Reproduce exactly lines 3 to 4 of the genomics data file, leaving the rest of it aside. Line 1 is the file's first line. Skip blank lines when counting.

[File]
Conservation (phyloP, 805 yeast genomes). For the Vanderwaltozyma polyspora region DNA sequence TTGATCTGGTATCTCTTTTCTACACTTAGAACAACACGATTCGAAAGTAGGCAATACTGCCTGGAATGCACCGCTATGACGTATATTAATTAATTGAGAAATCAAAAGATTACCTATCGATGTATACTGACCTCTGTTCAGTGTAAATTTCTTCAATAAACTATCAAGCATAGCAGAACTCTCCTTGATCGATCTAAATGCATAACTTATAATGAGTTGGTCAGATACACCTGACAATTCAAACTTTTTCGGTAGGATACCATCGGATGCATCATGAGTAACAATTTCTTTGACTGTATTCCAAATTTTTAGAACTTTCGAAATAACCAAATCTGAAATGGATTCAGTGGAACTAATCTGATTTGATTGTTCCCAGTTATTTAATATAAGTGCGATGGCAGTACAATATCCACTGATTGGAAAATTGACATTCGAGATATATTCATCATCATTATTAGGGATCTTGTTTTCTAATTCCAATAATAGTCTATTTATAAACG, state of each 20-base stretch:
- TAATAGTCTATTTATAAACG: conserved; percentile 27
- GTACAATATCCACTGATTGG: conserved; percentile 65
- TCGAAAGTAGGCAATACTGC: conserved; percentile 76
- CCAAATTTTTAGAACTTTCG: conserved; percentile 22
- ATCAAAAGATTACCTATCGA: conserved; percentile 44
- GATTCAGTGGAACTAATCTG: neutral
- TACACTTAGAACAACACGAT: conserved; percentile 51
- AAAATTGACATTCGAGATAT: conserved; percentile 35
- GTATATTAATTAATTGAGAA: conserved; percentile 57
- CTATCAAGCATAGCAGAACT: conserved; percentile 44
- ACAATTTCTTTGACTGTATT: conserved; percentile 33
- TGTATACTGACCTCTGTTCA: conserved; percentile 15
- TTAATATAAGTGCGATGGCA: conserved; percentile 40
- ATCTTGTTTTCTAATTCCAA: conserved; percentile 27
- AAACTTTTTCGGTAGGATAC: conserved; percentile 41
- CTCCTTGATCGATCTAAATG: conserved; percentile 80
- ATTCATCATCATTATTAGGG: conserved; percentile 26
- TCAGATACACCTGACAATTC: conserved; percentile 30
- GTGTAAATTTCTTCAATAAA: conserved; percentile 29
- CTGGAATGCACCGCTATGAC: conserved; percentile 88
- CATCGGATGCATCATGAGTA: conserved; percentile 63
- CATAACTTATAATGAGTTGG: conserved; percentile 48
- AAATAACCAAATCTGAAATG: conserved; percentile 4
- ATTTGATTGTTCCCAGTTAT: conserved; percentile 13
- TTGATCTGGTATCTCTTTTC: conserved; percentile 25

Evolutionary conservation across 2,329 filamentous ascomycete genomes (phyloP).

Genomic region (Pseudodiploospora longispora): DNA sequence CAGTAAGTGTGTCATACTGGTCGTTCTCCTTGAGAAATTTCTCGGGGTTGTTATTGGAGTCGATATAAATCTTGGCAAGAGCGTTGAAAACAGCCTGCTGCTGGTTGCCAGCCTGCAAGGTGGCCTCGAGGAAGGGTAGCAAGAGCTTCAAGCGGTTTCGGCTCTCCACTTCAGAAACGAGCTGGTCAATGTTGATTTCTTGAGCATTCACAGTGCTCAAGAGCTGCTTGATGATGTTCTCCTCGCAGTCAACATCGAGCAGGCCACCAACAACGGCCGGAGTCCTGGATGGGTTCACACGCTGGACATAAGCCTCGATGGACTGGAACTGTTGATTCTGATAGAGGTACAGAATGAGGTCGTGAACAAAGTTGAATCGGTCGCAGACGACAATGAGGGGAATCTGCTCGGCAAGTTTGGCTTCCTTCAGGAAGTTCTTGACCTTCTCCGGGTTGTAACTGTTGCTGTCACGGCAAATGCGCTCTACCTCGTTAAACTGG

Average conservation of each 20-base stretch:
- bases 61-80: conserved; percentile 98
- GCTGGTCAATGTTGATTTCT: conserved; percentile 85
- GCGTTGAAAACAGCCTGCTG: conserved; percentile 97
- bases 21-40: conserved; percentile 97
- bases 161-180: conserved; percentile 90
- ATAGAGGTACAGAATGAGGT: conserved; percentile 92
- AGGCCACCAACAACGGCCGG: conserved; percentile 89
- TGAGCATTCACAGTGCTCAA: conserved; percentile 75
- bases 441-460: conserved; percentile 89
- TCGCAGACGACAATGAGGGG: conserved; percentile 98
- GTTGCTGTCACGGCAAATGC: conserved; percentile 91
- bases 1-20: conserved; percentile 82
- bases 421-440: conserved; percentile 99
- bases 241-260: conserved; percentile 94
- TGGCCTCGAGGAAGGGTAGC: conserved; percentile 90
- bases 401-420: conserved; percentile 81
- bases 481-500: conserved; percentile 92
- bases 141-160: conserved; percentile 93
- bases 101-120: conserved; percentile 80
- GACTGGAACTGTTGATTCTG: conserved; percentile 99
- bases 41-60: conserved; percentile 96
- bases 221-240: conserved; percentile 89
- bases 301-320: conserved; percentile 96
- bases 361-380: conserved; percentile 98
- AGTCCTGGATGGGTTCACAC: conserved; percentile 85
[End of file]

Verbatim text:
- GTACAATATCCACTGATTGG: conserved; percentile 65
- TCGAAAGTAGGCAATACTGC: conserved; percentile 76